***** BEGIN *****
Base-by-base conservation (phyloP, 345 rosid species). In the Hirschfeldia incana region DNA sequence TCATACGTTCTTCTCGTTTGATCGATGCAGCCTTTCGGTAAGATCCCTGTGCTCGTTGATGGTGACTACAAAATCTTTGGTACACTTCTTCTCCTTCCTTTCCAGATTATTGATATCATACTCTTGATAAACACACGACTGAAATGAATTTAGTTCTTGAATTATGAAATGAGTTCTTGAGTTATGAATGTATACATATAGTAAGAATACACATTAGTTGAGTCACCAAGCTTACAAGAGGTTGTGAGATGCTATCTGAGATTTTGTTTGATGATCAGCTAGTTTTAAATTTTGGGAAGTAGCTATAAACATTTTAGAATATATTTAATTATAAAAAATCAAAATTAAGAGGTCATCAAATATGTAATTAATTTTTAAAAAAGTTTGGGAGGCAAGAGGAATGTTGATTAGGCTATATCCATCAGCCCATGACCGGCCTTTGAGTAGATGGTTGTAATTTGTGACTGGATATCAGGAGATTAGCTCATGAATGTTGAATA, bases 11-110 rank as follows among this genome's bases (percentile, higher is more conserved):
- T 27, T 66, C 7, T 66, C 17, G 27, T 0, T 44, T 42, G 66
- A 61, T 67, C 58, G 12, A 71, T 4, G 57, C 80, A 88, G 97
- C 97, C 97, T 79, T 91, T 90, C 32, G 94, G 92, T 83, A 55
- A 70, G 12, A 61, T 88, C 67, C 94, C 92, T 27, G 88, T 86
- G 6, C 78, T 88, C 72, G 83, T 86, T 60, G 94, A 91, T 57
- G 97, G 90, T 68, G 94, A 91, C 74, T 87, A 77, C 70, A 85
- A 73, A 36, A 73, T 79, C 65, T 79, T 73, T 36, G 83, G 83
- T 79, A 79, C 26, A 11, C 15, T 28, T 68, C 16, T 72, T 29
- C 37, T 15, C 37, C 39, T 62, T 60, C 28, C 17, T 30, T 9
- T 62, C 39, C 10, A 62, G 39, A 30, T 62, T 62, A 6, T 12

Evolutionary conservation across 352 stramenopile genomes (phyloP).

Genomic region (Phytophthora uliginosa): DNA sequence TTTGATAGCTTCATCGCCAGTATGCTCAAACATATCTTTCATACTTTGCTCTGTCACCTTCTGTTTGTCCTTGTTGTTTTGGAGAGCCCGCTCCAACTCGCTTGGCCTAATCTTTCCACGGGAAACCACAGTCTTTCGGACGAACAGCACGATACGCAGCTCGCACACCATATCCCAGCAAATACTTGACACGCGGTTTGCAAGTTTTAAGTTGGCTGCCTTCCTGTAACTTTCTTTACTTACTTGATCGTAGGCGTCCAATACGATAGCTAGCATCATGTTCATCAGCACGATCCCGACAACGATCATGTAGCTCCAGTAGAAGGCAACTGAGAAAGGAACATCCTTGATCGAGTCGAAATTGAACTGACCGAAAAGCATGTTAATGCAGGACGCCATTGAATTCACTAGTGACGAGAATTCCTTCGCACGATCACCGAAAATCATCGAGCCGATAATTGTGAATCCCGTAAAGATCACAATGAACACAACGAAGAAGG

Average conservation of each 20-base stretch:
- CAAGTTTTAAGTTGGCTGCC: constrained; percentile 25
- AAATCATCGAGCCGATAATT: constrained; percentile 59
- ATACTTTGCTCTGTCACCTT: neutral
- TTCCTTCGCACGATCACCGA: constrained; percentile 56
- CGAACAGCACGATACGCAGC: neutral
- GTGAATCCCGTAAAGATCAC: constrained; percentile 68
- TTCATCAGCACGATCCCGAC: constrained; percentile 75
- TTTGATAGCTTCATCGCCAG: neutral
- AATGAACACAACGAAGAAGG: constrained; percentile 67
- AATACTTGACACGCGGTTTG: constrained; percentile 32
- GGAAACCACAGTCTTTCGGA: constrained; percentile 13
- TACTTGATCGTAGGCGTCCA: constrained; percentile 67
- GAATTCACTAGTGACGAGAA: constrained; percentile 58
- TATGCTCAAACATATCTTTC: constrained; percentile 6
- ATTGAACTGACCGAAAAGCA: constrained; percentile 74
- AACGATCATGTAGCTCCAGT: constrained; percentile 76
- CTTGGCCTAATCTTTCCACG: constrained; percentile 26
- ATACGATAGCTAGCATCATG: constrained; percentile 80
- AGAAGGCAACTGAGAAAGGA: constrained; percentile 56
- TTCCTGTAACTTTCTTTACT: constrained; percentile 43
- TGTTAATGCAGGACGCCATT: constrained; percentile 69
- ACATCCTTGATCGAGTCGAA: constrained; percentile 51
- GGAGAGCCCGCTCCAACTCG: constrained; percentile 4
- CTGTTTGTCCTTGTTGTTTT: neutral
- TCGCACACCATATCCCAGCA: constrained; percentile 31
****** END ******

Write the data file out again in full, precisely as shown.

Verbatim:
Base-by-base conservation (phyloP, 345 rosid species). In the Hirschfeldia incana region DNA sequence TCATACGTTCTTCTCGTTTGATCGATGCAGCCTTTCGGTAAGATCCCTGTGCTCGTTGATGGTGACTACAAAATCTTTGGTACACTTCTTCTCCTTCCTTTCCAGATTATTGATATCATACTCTTGATAAACACACGACTGAAATGAATTTAGTTCTTGAATTATGAAATGAGTTCTTGAGTTATGAATGTATACATATAGTAAGAATACACATTAGTTGAGTCACCAAGCTTACAAGAGGTTGTGAGATGCTATCTGAGATTTTGTTTGATGATCAGCTAGTTTTAAATTTTGGGAAGTAGCTATAAACATTTTAGAATATATTTAATTATAAAAAATCAAAATTAAGAGGTCATCAAATATGTAATTAATTTTTAAAAAAGTTTGGGAGGCAAGAGGAATGTTGATTAGGCTATATCCATCAGCCCATGACCGGCCTTTGAGTAGATGGTTGTAATTTGTGACTGGATATCAGGAGATTAGCTCATGAATGTTGAATA, bases 11-110 rank as follows among this genome's bases (percentile, higher is more conserved):
- T 27, T 66, C 7, T 66, C 17, G 27, T 0, T 44, T 42, G 66
- A 61, T 67, C 58, G 12, A 71, T 4, G 57, C 80, A 88, G 97
- C 97, C 97, T 79, T 91, T 90, C 32, G 94, G 92, T 83, A 55
- A 70, G 12, A 61, T 88, C 67, C 94, C 92, T 27, G 88, T 86
- G 6, C 78, T 88, C 72, G 83, T 86, T 60, G 94, A 91, T 57
- G 97, G 90, T 68, G 94, A 91, C 74, T 87, A 77, C 70, A 85
- A 73, A 36, A 73, T 79, C 65, T 79, T 73, T 36, G 83, G 83
- T 79, A 79, C 26, A 11, C 15, T 28, T 68, C 16, T 72, T 29
- C 37, T 15, C 37, C 39, T 62, T 60, C 28, C 17, T 30, T 9
- T 62, C 39, C 10, A 62, G 39, A 30, T 62, T 62, A 6, T 12

Evolutionary conservation across 352 stramenopile genomes (phyloP).

Genomic region (Phytophthora uliginosa): DNA sequence TTTGATAGCTTCATCGCCAGTATGCTCAAACATATCTTTCATACTTTGCTCTGTCACCTTCTGTTTGTCCTTGTTGTTTTGGAGAGCCCGCTCCAACTCGCTTGGCCTAATCTTTCCACGGGAAACCACAGTCTTTCGGACGAACAGCACGATACGCAGCTCGCACACCATATCCCAGCAAATACTTGACACGCGGTTTGCAAGTTTTAAGTTGGCTGCCTTCCTGTAACTTTCTTTACTTACTTGATCGTAGGCGTCCAATACGATAGCTAGCATCATGTTCATCAGCACGATCCCGACAACGATCATGTAGCTCCAGTAGAAGGCAACTGAGAAAGGAACATCCTTGATCGAGTCGAAATTGAACTGACCGAAAAGCATGTTAATGCAGGACGCCATTGAATTCACTAGTGACGAGAATTCCTTCGCACGATCACCGAAAATCATCGAGCCGATAATTGTGAATCCCGTAAAGATCACAATGAACACAACGAAGAAGG

Average conservation of each 20-base stretch:
- CAAGTTTTAAGTTGGCTGCC: constrained; percentile 25
- AAATCATCGAGCCGATAATT: constrained; percentile 59
- ATACTTTGCTCTGTCACCTT: neutral
- TTCCTTCGCACGATCACCGA: constrained; percentile 56
- CGAACAGCACGATACGCAGC: neutral
- GTGAATCCCGTAAAGATCAC: constrained; percentile 68
- TTCATCAGCACGATCCCGAC: constrained; percentile 75
- TTTGATAGCTTCATCGCCAG: neutral
- AATGAACACAACGAAGAAGG: constrained; percentile 67
- AATACTTGACACGCGGTTTG: constrained; percentile 32
- GGAAACCACAGTCTTTCGGA: constrained; percentile 13
- TACTTGATCGTAGGCGTCCA: constrained; percentile 67
- GAATTCACTAGTGACGAGAA: constrained; percentile 58
- TATGCTCAAACATATCTTTC: constrained; percentile 6
- ATTGAACTGACCGAAAAGCA: constrained; percentile 74
- AACGATCATGTAGCTCCAGT: constrained; percentile 76
- CTTGGCCTAATCTTTCCACG: constrained; percentile 26
- ATACGATAGCTAGCATCATG: constrained; percentile 80
- AGAAGGCAACTGAGAAAGGA: constrained; percentile 56
- TTCCTGTAACTTTCTTTACT: constrained; percentile 43
- TGTTAATGCAGGACGCCATT: constrained; percentile 69
- ACATCCTTGATCGAGTCGAA: constrained; percentile 51
- GGAGAGCCCGCTCCAACTCG: constrained; percentile 4
- CTGTTTGTCCTTGTTGTTTT: neutral
- TCGCACACCATATCCCAGCA: constrained; percentile 31